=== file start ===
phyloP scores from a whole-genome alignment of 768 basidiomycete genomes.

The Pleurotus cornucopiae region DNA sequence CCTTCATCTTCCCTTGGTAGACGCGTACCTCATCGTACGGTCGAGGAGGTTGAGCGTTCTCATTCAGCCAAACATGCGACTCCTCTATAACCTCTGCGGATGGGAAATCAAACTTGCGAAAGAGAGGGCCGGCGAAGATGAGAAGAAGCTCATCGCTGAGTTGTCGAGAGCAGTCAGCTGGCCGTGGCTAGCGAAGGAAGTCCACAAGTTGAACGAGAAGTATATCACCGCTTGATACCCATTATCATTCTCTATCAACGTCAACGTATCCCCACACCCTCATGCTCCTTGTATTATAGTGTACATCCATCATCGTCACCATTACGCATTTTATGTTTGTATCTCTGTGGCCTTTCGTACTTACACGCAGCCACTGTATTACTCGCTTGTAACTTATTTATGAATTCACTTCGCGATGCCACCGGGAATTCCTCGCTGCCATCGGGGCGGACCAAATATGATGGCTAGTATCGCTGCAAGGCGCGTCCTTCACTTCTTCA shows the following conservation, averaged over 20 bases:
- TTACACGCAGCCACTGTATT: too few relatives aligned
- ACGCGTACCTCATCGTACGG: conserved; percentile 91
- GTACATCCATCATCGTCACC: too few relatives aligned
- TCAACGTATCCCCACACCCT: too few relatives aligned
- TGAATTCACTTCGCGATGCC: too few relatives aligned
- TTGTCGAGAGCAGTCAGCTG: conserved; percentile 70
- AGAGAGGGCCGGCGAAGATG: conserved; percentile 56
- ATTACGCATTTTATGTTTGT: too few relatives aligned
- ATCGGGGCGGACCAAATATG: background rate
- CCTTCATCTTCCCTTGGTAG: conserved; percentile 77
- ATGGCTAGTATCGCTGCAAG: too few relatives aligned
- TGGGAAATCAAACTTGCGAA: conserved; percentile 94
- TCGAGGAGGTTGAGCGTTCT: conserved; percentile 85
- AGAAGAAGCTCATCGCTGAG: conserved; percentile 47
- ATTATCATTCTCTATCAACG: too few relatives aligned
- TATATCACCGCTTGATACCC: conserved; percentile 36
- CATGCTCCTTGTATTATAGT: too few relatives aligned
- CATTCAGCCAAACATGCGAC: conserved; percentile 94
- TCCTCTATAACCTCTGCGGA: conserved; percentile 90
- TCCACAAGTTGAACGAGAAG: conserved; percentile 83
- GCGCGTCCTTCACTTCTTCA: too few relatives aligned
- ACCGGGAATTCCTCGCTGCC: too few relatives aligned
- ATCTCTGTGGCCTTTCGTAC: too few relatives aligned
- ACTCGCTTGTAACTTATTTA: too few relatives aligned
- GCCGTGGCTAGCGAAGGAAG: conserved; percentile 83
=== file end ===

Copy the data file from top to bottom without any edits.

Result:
phyloP scores from a whole-genome alignment of 768 basidiomycete genomes.

The Pleurotus cornucopiae region DNA sequence CCTTCATCTTCCCTTGGTAGACGCGTACCTCATCGTACGGTCGAGGAGGTTGAGCGTTCTCATTCAGCCAAACATGCGACTCCTCTATAACCTCTGCGGATGGGAAATCAAACTTGCGAAAGAGAGGGCCGGCGAAGATGAGAAGAAGCTCATCGCTGAGTTGTCGAGAGCAGTCAGCTGGCCGTGGCTAGCGAAGGAAGTCCACAAGTTGAACGAGAAGTATATCACCGCTTGATACCCATTATCATTCTCTATCAACGTCAACGTATCCCCACACCCTCATGCTCCTTGTATTATAGTGTACATCCATCATCGTCACCATTACGCATTTTATGTTTGTATCTCTGTGGCCTTTCGTACTTACACGCAGCCACTGTATTACTCGCTTGTAACTTATTTATGAATTCACTTCGCGATGCCACCGGGAATTCCTCGCTGCCATCGGGGCGGACCAAATATGATGGCTAGTATCGCTGCAAGGCGCGTCCTTCACTTCTTCA shows the following conservation, averaged over 20 bases:
- TTACACGCAGCCACTGTATT: too few relatives aligned
- ACGCGTACCTCATCGTACGG: conserved; percentile 91
- GTACATCCATCATCGTCACC: too few relatives aligned
- TCAACGTATCCCCACACCCT: too few relatives aligned
- TGAATTCACTTCGCGATGCC: too few relatives aligned
- TTGTCGAGAGCAGTCAGCTG: conserved; percentile 70
- AGAGAGGGCCGGCGAAGATG: conserved; percentile 56
- ATTACGCATTTTATGTTTGT: too few relatives aligned
- ATCGGGGCGGACCAAATATG: background rate
- CCTTCATCTTCCCTTGGTAG: conserved; percentile 77
- ATGGCTAGTATCGCTGCAAG: too few relatives aligned
- TGGGAAATCAAACTTGCGAA: conserved; percentile 94
- TCGAGGAGGTTGAGCGTTCT: conserved; percentile 85
- AGAAGAAGCTCATCGCTGAG: conserved; percentile 47
- ATTATCATTCTCTATCAACG: too few relatives aligned
- TATATCACCGCTTGATACCC: conserved; percentile 36
- CATGCTCCTTGTATTATAGT: too few relatives aligned
- CATTCAGCCAAACATGCGAC: conserved; percentile 94
- TCCTCTATAACCTCTGCGGA: conserved; percentile 90
- TCCACAAGTTGAACGAGAAG: conserved; percentile 83
- GCGCGTCCTTCACTTCTTCA: too few relatives aligned
- ACCGGGAATTCCTCGCTGCC: too few relatives aligned
- ATCTCTGTGGCCTTTCGTAC: too few relatives aligned
- ACTCGCTTGTAACTTATTTA: too few relatives aligned
- GCCGTGGCTAGCGAAGGAAG: conserved; percentile 83